We must pay tribute to the crews of these ships - they did not become confused under enemy fire, and having developed the maximum speed, they began to lift planes on which everything that only came to hand was hung. Destroyers put a smoke screen. For some reason, the Japanese, which started the fight, did not have full information about the enemy as a fight with a full-fledged aircraft carrier connection, which, as we know, does not go without a linear cover. This was one of the reasons for Kurita caution. After a brief battle, sinking an escort aircraft carrier and two destroyers, the admiral ordered the retreat. He had no idea that the group of small ships was the only obstacle between his squadron and the crowd of defenseless transports. One way or another, the 1-I sabotage group left, just like it did, through the Strait of San Bernardino. The battle was completely lost, and the Japanese fleet ceased to exist as an organized fighting force. Wounded, Yamato went to Japan to heal wounds. In November 1944, it went through a recent upgrade. The situation at the front deteriorated more and more - the Japanese islands began to be exposed directly to air raids.
The Yamato scheme at the start of 1945.
All winter 1944 – 1945 "Yamato" changes parking and holds exercises. What use to find a huge ship, the command had a vague idea. The Americans helped to make a decision by launching Operation Iceberg - a landing on the island of Okinawa. In late March, the battleship received full ammunition and was fueled. He felt a complete shortage, and therefore had to scrape the bottom of the barrel. 3 of April was announced the order of Admiral Toeda: as part of a special strike force (light cruiser Yakagi and eight destroyers) at high speed to advance to Okinawa, where to strike at transports and other ships of the enemy. How this was accomplished under the conditions of the complete domination of the enemy at sea and in the air was not specified. In fact, the squadron was a suicide bomber. Vice-Admiral Ito, Commander of the Special Shock Squad, objected to such a venture, believing that it was a waste of ships and resources. But the order was approved at the top.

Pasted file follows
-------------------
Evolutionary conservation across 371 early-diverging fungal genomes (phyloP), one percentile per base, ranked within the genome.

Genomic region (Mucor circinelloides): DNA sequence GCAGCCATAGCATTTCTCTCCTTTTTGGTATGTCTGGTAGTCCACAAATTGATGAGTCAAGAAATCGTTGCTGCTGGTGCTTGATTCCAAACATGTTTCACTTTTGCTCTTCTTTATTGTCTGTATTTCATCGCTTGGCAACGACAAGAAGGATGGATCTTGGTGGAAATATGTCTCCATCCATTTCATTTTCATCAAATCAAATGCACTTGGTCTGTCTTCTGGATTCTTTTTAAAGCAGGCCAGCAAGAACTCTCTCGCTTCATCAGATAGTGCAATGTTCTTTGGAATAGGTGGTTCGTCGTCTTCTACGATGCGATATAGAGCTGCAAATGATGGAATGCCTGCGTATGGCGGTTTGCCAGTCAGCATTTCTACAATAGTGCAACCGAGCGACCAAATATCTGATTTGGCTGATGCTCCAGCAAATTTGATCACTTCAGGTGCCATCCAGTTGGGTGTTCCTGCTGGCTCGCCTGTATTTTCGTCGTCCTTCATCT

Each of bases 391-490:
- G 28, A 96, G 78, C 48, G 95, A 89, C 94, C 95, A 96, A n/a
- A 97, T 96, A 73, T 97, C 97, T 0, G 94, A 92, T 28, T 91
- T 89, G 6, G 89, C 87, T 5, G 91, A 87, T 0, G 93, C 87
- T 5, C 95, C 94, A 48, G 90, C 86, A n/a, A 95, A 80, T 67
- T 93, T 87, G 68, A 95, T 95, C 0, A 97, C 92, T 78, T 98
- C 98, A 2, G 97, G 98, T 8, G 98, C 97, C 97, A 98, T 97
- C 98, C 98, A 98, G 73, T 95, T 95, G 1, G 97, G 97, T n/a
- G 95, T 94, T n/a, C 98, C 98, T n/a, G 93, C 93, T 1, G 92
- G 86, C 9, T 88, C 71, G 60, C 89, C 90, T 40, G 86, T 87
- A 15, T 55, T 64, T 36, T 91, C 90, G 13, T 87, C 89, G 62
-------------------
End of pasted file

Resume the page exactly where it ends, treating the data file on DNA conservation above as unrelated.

The battleship received 3400 tons of fuel - all that could be found was that the sailors of older age and the sick got off the shore, all the wood was dismantled - even chairs and tables. In the evening of April 5, the commander of Yamato, Captain 1 of rank Kosaku Ariga, gathered the entire crew on deck and read the order for the march. The answer was a deafening “Banzai!”. 6 April at 15 h. 20 min. A special strike force left the Inland Sea accompanied by three escort ships, which soon turned back. Air cover was carried out by two seaplanes - that was all that the once powerful naval aviation could put out. The Americans already had evidence that the enemy was preparing a sortie to Okinawa. The Japanese ships were by this time (February evening 6) detected by submarines. According to the survivors, the mood on board the battleship was both solemn and doomed: the sailors prayed in the ship’s Shinto temple, wrote farewell letters.
On the morning of April 7, the ships were fixed first by deck Helket and then by flying Mariner boats. It became clear that the last battle was coming. In 11 h. 7 min. An onboard radar found a large group of aircraft in 60 miles from the ship. The combat alarm was already announced long ago - the crew was at combat positions. In 11.15, the first group of "Helkets" appeared above the squadron and began to describe circles above it. The stroke has been increased to 25 nodes. Soon after the reconnaissance, the main forces of the attackers appeared - in total, 227 of American aircraft took part in the strike on the Japanese Special Detachment (most of them were dive bombers and torpedo bombers).
The explosion of the battleship "Yamato"